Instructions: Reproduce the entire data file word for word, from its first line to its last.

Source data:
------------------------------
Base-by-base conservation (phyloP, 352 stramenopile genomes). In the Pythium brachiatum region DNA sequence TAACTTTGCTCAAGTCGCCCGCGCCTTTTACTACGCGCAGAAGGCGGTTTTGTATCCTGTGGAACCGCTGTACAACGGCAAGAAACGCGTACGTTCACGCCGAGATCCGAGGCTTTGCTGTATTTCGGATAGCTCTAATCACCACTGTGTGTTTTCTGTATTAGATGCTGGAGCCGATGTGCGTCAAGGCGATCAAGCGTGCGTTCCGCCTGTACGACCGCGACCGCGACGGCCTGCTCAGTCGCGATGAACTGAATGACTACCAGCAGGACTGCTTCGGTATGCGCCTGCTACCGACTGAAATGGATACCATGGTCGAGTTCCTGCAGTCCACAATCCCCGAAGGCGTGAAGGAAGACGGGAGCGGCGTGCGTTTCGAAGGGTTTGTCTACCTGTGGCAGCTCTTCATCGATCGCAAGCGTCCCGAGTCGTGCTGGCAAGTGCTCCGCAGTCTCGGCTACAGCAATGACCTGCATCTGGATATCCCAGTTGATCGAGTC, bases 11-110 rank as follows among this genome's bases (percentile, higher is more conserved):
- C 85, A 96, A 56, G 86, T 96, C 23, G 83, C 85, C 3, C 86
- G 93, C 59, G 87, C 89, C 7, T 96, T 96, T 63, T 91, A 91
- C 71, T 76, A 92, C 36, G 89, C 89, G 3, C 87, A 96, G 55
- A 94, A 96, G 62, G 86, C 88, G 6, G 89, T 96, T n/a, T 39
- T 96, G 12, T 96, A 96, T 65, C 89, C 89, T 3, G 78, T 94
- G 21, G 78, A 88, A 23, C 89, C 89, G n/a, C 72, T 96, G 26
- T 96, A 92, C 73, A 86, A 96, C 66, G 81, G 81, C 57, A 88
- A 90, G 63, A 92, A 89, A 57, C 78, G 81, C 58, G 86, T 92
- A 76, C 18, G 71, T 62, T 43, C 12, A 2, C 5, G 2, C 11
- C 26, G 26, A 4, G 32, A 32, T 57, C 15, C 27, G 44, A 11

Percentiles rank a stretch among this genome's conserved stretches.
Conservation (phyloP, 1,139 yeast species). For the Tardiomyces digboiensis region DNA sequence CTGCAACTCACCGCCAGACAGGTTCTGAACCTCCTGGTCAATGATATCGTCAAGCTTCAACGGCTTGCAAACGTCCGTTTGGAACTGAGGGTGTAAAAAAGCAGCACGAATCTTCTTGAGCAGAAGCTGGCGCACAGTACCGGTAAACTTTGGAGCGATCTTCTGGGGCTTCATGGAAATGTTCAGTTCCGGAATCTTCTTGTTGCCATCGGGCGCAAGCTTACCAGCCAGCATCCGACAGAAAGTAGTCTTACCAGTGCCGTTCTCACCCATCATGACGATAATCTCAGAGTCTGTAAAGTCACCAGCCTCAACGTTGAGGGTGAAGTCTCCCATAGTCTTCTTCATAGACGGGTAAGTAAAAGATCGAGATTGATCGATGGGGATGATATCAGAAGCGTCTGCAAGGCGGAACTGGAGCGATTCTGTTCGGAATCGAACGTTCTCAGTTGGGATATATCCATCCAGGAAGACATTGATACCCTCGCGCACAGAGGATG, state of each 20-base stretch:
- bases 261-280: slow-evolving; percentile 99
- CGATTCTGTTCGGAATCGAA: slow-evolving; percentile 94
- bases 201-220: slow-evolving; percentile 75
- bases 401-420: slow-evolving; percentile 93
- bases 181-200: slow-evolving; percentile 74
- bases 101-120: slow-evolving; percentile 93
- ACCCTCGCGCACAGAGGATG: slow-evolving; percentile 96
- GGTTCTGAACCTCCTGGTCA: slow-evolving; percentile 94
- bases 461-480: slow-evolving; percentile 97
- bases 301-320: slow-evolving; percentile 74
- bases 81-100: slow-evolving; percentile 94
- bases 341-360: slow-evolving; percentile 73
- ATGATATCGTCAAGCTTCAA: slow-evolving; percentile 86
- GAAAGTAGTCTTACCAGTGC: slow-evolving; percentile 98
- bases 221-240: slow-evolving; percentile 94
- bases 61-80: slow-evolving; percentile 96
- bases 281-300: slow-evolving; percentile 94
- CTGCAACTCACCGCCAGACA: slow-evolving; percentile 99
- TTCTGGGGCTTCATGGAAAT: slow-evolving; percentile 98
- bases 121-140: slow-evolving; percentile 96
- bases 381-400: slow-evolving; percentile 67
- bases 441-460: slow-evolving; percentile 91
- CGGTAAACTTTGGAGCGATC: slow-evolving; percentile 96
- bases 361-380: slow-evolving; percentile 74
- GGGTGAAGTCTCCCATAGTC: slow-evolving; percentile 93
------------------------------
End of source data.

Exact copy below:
Base-by-base conservation (phyloP, 352 stramenopile genomes). In the Pythium brachiatum region DNA sequence TAACTTTGCTCAAGTCGCCCGCGCCTTTTACTACGCGCAGAAGGCGGTTTTGTATCCTGTGGAACCGCTGTACAACGGCAAGAAACGCGTACGTTCACGCCGAGATCCGAGGCTTTGCTGTATTTCGGATAGCTCTAATCACCACTGTGTGTTTTCTGTATTAGATGCTGGAGCCGATGTGCGTCAAGGCGATCAAGCGTGCGTTCCGCCTGTACGACCGCGACCGCGACGGCCTGCTCAGTCGCGATGAACTGAATGACTACCAGCAGGACTGCTTCGGTATGCGCCTGCTACCGACTGAAATGGATACCATGGTCGAGTTCCTGCAGTCCACAATCCCCGAAGGCGTGAAGGAAGACGGGAGCGGCGTGCGTTTCGAAGGGTTTGTCTACCTGTGGCAGCTCTTCATCGATCGCAAGCGTCCCGAGTCGTGCTGGCAAGTGCTCCGCAGTCTCGGCTACAGCAATGACCTGCATCTGGATATCCCAGTTGATCGAGTC, bases 11-110 rank as follows among this genome's bases (percentile, higher is more conserved):
- C 85, A 96, A 56, G 86, T 96, C 23, G 83, C 85, C 3, C 86
- G 93, C 59, G 87, C 89, C 7, T 96, T 96, T 63, T 91, A 91
- C 71, T 76, A 92, C 36, G 89, C 89, G 3, C 87, A 96, G 55
- A 94, A 96, G 62, G 86, C 88, G 6, G 89, T 96, T n/a, T 39
- T 96, G 12, T 96, A 96, T 65, C 89, C 89, T 3, G 78, T 94
- G 21, G 78, A 88, A 23, C 89, C 89, G n/a, C 72, T 96, G 26
- T 96, A 92, C 73, A 86, A 96, C 66, G 81, G 81, C 57, A 88
- A 90, G 63, A 92, A 89, A 57, C 78, G 81, C 58, G 86, T 92
- A 76, C 18, G 71, T 62, T 43, C 12, A 2, C 5, G 2, C 11
- C 26, G 26, A 4, G 32, A 32, T 57, C 15, C 27, G 44, A 11

Percentiles rank a stretch among this genome's conserved stretches.
Conservation (phyloP, 1,139 yeast species). For the Tardiomyces digboiensis region DNA sequence CTGCAACTCACCGCCAGACAGGTTCTGAACCTCCTGGTCAATGATATCGTCAAGCTTCAACGGCTTGCAAACGTCCGTTTGGAACTGAGGGTGTAAAAAAGCAGCACGAATCTTCTTGAGCAGAAGCTGGCGCACAGTACCGGTAAACTTTGGAGCGATCTTCTGGGGCTTCATGGAAATGTTCAGTTCCGGAATCTTCTTGTTGCCATCGGGCGCAAGCTTACCAGCCAGCATCCGACAGAAAGTAGTCTTACCAGTGCCGTTCTCACCCATCATGACGATAATCTCAGAGTCTGTAAAGTCACCAGCCTCAACGTTGAGGGTGAAGTCTCCCATAGTCTTCTTCATAGACGGGTAAGTAAAAGATCGAGATTGATCGATGGGGATGATATCAGAAGCGTCTGCAAGGCGGAACTGGAGCGATTCTGTTCGGAATCGAACGTTCTCAGTTGGGATATATCCATCCAGGAAGACATTGATACCCTCGCGCACAGAGGATG, state of each 20-base stretch:
- bases 261-280: slow-evolving; percentile 99
- CGATTCTGTTCGGAATCGAA: slow-evolving; percentile 94
- bases 201-220: slow-evolving; percentile 75
- bases 401-420: slow-evolving; percentile 93
- bases 181-200: slow-evolving; percentile 74
- bases 101-120: slow-evolving; percentile 93
- ACCCTCGCGCACAGAGGATG: slow-evolving; percentile 96
- GGTTCTGAACCTCCTGGTCA: slow-evolving; percentile 94
- bases 461-480: slow-evolving; percentile 97
- bases 301-320: slow-evolving; percentile 74
- bases 81-100: slow-evolving; percentile 94
- bases 341-360: slow-evolving; percentile 73
- ATGATATCGTCAAGCTTCAA: slow-evolving; percentile 86
- GAAAGTAGTCTTACCAGTGC: slow-evolving; percentile 98
- bases 221-240: slow-evolving; percentile 94
- bases 61-80: slow-evolving; percentile 96
- bases 281-300: slow-evolving; percentile 94
- CTGCAACTCACCGCCAGACA: slow-evolving; percentile 99
- TTCTGGGGCTTCATGGAAAT: slow-evolving; percentile 98
- bases 121-140: slow-evolving; percentile 96
- bases 381-400: slow-evolving; percentile 67
- bases 441-460: slow-evolving; percentile 91
- CGGTAAACTTTGGAGCGATC: slow-evolving; percentile 96
- bases 361-380: slow-evolving; percentile 74
- GGGTGAAGTCTCCCATAGTC: slow-evolving; percentile 93